The meniscus acts as joint lubricator, shock absorber, spacer and stabilizer and, more importantly, as is now fully recognised, works in close association with the articular cartilage covering the knee joint surfaces. With all these functions, it is easy to see why meniscal repair is crucial. Degeneration of either type of tissue promotes rapid joint degradation. Most therapeutic development has focused on the repair of articular cartilage, having been deemed “easier”, the reality of which has been a proliferation of articular cartilage repair methods with limited therapeutic benefit. Only in more recent years has the role of the meniscus been understood and attention turned this way.

Spontaneous healing of torn meniscus can only be obtained in the vascularised 'red' area[1], which accounts for 1/3 of the meniscus[2] and is where gaps can be reduced using meniscus arrows or sutures. The repair rate is between 60% and 80% in this ‘red’ vascular zone[3].

Spontaneous healing cannot occur in the '‘white' avascular area (2/3 of the meniscus) since the process requires a blood supply[2]. For this reason patients will usually have the damaged part of the white zone removed and in some cases the whole meniscus is removed. Research has shown that 4.5 - 8 years following partial or full removal of the meniscus joint degradation, osteoarthritis, is often noted[3]. This osteoarthritis can be extremely painful and may ultimately lead to partial or total knee replacement. It is widely acknowledged that any extension to the life of the natural joint and reduction in pain will be very valuable in terms of quality of life as well as clinically and financially.

More than 900,000 patients have meniscal tears every year in Europe[4]. Other reports estimate between 800,000[5] and 1,000,000[6] meniscal repairs in the USA making the total market 1.7 million meniscal tears per year. 7% of meniscal surgeries are repairs in the 'red' zone, that may heal spontaneously. The remainder (1,581,000 tears) require total or partial menisectomy[8]. Meniscus tears normally occur in active and younger people (it is estimated that 80% of meniscal patients are younger than 50). Meniscus tear is a common sports injury and is especially prevalent competitive athletes in football (including US and Australian rules), rugby and basketball3.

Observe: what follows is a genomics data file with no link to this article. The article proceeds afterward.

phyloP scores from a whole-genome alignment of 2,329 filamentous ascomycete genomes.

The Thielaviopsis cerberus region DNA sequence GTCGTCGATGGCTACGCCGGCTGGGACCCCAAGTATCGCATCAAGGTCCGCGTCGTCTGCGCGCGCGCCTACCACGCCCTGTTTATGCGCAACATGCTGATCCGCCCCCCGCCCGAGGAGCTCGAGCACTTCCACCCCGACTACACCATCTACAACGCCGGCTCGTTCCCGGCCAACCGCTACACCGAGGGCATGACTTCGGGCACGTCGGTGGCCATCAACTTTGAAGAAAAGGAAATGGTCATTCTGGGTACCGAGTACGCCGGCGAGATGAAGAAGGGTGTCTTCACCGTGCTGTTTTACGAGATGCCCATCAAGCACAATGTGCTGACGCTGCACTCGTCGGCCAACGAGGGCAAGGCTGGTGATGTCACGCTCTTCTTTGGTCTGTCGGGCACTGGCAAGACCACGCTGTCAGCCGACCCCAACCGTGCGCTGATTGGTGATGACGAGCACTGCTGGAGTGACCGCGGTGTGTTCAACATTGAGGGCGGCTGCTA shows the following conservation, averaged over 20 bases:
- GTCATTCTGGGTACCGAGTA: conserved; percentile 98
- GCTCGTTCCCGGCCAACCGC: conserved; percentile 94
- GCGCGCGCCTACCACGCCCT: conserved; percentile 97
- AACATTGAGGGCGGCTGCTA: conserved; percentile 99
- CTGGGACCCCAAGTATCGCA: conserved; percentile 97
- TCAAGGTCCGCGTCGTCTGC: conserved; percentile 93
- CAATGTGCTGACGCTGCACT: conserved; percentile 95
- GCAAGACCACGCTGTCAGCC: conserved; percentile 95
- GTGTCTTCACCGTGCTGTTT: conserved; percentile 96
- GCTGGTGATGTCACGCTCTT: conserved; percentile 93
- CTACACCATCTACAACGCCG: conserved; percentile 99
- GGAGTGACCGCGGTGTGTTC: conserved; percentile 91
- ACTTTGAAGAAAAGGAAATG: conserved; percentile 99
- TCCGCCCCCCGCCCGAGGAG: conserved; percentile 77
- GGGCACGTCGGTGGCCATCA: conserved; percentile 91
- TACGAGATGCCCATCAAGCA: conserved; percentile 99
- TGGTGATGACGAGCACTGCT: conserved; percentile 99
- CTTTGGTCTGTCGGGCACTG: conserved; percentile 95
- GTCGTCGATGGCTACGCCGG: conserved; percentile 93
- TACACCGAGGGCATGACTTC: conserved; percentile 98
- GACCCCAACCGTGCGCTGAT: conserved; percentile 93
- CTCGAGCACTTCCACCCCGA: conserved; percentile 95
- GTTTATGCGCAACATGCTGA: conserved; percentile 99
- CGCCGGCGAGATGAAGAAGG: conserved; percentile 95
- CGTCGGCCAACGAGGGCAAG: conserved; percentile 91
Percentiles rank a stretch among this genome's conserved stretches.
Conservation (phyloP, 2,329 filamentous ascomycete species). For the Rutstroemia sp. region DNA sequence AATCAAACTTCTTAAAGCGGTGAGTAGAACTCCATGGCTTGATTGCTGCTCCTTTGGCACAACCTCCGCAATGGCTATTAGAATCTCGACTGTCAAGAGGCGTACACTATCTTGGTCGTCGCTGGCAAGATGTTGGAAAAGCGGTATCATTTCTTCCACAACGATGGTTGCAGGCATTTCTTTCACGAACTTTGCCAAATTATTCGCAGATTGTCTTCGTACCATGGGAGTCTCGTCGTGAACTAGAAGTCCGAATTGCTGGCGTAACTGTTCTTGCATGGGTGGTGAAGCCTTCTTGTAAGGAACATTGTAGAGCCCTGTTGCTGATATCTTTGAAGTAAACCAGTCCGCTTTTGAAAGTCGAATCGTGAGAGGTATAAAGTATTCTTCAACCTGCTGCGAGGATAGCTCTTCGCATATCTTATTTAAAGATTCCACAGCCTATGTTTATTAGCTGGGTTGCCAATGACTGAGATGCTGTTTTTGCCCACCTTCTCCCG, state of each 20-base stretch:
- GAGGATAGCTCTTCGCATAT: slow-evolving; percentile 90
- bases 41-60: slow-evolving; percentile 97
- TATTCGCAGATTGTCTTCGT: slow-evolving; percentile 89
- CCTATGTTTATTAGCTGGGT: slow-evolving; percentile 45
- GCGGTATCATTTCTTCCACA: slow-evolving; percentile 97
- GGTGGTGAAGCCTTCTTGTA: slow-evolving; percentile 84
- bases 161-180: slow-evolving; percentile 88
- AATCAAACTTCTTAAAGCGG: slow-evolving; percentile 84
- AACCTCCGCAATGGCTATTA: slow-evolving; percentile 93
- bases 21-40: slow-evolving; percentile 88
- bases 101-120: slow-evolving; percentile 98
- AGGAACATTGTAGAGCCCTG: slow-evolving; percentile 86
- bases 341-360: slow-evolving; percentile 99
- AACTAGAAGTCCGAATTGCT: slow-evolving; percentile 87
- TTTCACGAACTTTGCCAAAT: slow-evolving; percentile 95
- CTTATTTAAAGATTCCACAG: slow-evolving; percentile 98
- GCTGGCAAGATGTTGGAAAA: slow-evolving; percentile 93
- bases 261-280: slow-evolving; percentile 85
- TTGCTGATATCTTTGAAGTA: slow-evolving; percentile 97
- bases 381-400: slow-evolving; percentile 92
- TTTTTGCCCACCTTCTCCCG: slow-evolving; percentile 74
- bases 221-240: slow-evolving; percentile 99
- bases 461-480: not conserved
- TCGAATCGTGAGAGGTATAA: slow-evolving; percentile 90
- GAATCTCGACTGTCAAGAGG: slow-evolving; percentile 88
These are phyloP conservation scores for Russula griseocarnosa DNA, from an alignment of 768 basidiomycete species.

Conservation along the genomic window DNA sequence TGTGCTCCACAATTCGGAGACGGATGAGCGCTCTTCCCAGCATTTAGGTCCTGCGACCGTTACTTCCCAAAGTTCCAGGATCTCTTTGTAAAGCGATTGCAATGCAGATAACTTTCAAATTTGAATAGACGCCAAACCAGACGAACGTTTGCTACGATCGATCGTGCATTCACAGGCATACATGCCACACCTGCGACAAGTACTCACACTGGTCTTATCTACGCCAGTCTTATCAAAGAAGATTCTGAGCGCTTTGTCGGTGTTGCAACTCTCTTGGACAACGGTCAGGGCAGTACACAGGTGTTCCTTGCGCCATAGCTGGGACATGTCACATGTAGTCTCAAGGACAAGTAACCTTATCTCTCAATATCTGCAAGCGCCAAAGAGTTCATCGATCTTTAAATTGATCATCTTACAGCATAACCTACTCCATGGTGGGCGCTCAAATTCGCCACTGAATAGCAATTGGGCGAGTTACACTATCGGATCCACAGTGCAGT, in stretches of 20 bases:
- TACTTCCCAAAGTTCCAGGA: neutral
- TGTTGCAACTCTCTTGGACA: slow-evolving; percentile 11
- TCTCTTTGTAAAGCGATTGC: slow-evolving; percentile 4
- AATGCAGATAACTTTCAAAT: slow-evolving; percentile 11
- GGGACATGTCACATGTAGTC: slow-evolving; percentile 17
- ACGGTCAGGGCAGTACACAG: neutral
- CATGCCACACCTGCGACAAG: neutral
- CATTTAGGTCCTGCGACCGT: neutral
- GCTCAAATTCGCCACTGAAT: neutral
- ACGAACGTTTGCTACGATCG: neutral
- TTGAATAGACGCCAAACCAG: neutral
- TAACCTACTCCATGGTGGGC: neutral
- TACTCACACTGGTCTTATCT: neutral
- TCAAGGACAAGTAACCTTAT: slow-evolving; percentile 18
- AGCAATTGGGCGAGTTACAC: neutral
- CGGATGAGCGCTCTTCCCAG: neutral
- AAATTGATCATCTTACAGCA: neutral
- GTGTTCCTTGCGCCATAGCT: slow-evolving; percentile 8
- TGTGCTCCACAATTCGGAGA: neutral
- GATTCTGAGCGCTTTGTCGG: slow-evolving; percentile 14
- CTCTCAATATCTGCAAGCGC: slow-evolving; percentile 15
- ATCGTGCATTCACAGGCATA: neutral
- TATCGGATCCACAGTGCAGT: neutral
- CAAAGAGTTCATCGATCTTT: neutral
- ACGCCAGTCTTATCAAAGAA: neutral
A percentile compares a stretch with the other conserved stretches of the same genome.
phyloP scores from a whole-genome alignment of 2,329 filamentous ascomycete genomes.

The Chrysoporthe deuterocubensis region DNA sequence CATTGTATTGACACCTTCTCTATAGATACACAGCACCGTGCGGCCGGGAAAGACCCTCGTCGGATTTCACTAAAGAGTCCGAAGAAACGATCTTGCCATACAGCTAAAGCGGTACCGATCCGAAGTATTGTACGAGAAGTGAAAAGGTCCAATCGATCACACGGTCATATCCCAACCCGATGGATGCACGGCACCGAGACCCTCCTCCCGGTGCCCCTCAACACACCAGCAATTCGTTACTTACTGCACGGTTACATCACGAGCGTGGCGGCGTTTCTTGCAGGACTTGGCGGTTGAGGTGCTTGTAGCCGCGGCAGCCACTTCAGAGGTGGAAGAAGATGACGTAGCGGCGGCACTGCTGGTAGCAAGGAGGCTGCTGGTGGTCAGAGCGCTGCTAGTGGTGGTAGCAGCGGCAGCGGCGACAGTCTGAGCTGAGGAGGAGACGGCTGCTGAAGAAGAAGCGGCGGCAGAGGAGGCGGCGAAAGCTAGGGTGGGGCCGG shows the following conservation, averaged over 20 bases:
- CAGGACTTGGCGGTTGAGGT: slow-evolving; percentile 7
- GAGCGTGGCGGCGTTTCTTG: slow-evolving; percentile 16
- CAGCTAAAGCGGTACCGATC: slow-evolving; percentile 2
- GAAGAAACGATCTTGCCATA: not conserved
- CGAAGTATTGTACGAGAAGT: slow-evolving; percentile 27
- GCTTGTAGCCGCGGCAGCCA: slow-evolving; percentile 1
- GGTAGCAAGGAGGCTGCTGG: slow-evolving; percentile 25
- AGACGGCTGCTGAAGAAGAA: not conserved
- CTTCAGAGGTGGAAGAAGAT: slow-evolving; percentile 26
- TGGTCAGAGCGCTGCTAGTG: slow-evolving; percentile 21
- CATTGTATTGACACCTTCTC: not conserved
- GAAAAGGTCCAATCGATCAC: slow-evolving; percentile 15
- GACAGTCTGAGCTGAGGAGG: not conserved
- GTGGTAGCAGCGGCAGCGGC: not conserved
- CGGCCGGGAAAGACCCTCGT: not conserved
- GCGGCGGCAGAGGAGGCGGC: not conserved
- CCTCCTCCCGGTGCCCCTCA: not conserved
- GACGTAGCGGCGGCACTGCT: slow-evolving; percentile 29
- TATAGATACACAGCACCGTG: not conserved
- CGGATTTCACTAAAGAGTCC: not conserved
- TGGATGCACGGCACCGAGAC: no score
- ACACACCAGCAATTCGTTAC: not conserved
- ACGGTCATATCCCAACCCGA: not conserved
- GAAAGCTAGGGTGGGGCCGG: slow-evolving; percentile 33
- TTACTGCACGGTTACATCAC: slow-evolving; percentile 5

There are 4 main categories of meniscal tear, as illustrated. There are no published definitive statistics, but market experience indicates that Degenerative Tear, which so far is not expected to be treatable with Azellon’s cell bandage, due to the complicated injury pattern, accounts for approx. 20%.

The total Azellon market potential is therefore approx. 1.2 million tears p.a.

Market Azellon

The growth in meniscal tears has historically been high (10-12% growth p.a.) but is estimated to be approx. 5% - 7.5% p.a. (Azellon management estimate). (This is not population related per se. In the western world we see the twin drivers of increased activity and increased obesity impacting at opposite ends of the relevant demographic).

Patients who have partial or total menisectomy have an increased risk of developing osteoarthritis over the following 4.5 - 8 years. This is called the “classical osteoarthritic change” first described by Fairbank in The Journal of Bone and Joint back in 1948.

[1] Hennerbichleer et al., The American Journal of Sports Medicine, volume 35, number 5, page 754 to 762

[2] Peretti et al., The American Journal of Sports Medicine, volume 32, number 1, page 146 to 158

[3 ] Koski et al., Orthopaedic Clinics of North America, volume 31, number 3, July 2000, page 419 to 435

[4] MedTech, 2006

[5] MedTech Insight, August 2001, page 213

[6] According to


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